Fonts for all
There has been some interesting research on the use of specific fonts for ease of reading. The research suggests that fonts which are ‘Sans Serif’ are easier for most people to read, especially when there is a lot of text. This is particularly true for learners who are dyslexic.
I have put together examples of some fonts for you to judge for yourself. Windows XP now uses Arial as the default font but if you are designing your documents on another computer, you may still have Times New Roman as the default font.
This is Times New Roman. It is not recommended for ease of reading because of all the extra ‘bits’ it has on it.
This is Comic Sans, which is a very popular font. It is smooth and easy to read, though some people find it too ‘informal’.
Arial, this font, is plain and easy to read.
This is Tahoma.
This is Verdana.
We all want to produce usable worksheets, documents, handouts and overheads. Choosing an easy to read font is an easy way to make our material more accessible to a wider range of students.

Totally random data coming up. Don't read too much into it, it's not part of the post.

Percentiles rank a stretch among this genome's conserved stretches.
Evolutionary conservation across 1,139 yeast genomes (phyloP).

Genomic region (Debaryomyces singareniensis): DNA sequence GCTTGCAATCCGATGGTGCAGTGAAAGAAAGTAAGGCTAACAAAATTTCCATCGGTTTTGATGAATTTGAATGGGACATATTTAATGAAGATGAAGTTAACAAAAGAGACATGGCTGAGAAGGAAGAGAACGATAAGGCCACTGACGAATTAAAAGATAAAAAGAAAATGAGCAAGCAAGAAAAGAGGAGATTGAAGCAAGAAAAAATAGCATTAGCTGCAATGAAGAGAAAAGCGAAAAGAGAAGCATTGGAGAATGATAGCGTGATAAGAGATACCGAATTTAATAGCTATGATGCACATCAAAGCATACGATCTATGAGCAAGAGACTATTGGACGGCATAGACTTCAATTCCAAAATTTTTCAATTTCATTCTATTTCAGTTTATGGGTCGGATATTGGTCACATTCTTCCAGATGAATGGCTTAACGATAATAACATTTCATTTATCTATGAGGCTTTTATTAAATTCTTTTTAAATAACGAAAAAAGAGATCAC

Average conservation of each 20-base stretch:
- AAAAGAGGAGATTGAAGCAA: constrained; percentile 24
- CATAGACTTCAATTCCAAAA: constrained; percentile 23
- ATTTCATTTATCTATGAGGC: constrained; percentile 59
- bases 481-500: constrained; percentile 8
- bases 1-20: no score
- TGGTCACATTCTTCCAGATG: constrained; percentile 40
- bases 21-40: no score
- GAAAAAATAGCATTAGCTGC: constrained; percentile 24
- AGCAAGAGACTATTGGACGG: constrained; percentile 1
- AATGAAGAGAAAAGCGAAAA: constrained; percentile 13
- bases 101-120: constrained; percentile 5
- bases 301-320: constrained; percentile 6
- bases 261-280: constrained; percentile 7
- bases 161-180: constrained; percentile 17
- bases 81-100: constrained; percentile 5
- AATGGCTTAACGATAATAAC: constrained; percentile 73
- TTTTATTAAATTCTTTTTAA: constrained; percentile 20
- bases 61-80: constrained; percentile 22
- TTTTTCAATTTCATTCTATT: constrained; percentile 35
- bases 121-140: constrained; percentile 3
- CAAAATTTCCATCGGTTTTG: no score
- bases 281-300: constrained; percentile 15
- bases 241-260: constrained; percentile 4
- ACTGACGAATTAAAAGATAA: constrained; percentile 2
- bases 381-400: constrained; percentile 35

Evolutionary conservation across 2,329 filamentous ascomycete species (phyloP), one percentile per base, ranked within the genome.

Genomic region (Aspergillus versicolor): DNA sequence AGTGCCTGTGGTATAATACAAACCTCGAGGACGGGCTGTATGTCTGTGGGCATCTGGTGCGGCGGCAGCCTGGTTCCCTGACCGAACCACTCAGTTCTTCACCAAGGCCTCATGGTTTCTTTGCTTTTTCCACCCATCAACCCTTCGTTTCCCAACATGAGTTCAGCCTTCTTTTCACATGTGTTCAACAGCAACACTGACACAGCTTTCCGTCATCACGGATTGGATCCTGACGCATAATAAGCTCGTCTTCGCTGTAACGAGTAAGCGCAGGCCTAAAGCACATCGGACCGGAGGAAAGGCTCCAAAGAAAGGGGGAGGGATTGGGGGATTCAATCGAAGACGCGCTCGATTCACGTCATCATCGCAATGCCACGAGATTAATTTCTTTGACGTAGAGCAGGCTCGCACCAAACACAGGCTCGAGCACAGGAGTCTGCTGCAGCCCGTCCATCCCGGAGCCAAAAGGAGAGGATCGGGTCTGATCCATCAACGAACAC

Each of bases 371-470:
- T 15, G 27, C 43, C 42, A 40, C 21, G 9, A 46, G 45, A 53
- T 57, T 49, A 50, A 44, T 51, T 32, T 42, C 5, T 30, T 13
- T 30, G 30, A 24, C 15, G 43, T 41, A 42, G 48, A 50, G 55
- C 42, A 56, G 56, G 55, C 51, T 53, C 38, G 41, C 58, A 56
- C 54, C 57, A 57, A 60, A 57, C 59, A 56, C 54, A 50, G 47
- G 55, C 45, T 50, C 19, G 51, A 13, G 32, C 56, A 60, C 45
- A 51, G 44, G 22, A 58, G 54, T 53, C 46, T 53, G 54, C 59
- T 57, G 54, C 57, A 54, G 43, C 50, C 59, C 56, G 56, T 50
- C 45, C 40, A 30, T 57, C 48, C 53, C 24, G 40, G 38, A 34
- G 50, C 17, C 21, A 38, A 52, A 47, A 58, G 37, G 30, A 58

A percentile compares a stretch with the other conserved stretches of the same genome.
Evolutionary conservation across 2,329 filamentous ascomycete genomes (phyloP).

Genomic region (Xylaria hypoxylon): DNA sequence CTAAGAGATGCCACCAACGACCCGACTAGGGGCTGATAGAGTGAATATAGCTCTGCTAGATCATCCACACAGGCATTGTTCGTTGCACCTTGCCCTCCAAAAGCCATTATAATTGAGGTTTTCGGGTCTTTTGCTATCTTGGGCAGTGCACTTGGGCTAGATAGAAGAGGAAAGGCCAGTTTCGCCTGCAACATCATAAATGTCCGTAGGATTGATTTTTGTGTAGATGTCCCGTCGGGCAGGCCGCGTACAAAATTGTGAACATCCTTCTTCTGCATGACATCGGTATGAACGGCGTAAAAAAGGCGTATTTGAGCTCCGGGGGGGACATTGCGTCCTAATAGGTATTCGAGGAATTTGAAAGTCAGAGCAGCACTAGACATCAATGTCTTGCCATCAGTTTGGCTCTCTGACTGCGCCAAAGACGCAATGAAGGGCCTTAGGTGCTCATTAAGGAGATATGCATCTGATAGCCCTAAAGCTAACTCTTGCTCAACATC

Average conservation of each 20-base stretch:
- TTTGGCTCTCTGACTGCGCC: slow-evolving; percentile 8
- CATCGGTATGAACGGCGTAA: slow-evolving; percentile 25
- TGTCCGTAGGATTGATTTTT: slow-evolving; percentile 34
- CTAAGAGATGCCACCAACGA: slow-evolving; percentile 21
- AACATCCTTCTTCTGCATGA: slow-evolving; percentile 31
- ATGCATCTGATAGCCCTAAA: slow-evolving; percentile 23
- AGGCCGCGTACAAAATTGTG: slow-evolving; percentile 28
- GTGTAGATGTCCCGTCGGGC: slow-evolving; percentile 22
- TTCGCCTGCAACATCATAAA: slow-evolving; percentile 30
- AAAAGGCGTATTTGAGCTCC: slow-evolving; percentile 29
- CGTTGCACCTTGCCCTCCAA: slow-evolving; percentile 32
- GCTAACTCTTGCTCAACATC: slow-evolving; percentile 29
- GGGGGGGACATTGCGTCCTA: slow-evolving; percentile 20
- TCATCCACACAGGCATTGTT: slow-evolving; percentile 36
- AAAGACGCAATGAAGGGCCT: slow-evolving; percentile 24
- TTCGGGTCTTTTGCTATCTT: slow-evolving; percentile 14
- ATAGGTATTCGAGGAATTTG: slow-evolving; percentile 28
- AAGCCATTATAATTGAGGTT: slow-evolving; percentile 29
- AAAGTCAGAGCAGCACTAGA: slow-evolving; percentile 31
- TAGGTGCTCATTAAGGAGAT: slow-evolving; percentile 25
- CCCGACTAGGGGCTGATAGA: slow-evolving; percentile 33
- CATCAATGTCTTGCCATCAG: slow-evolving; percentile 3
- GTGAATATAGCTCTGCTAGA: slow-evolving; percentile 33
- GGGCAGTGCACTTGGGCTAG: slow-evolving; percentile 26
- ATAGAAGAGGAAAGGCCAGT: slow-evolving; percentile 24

Other points to consider:
- Watch your spacing when you produce material. Use plenty of white space to help students visually break down information and tasks.
- Use a few discrete graphics or a border to draw information together.
- Reading large amounts of text in CAPITAL LETTERS slows the reader down since many people read by recognising the shape of words.
- Italics are hard for dyslexic readers and those who read by shape of words. They are fine for occasional use to highlight a word or phrase but it’s probably better to stay away from using them for large blocks of text.
- Show your students how to change the background colour of their computer screen:-
For example in Windows XP: (>Settings>Control Panel>Appearance or Theme>Display>Appearance>Advanced>Window) or
a Word document (Format menu>Background).
- And in Blackboard...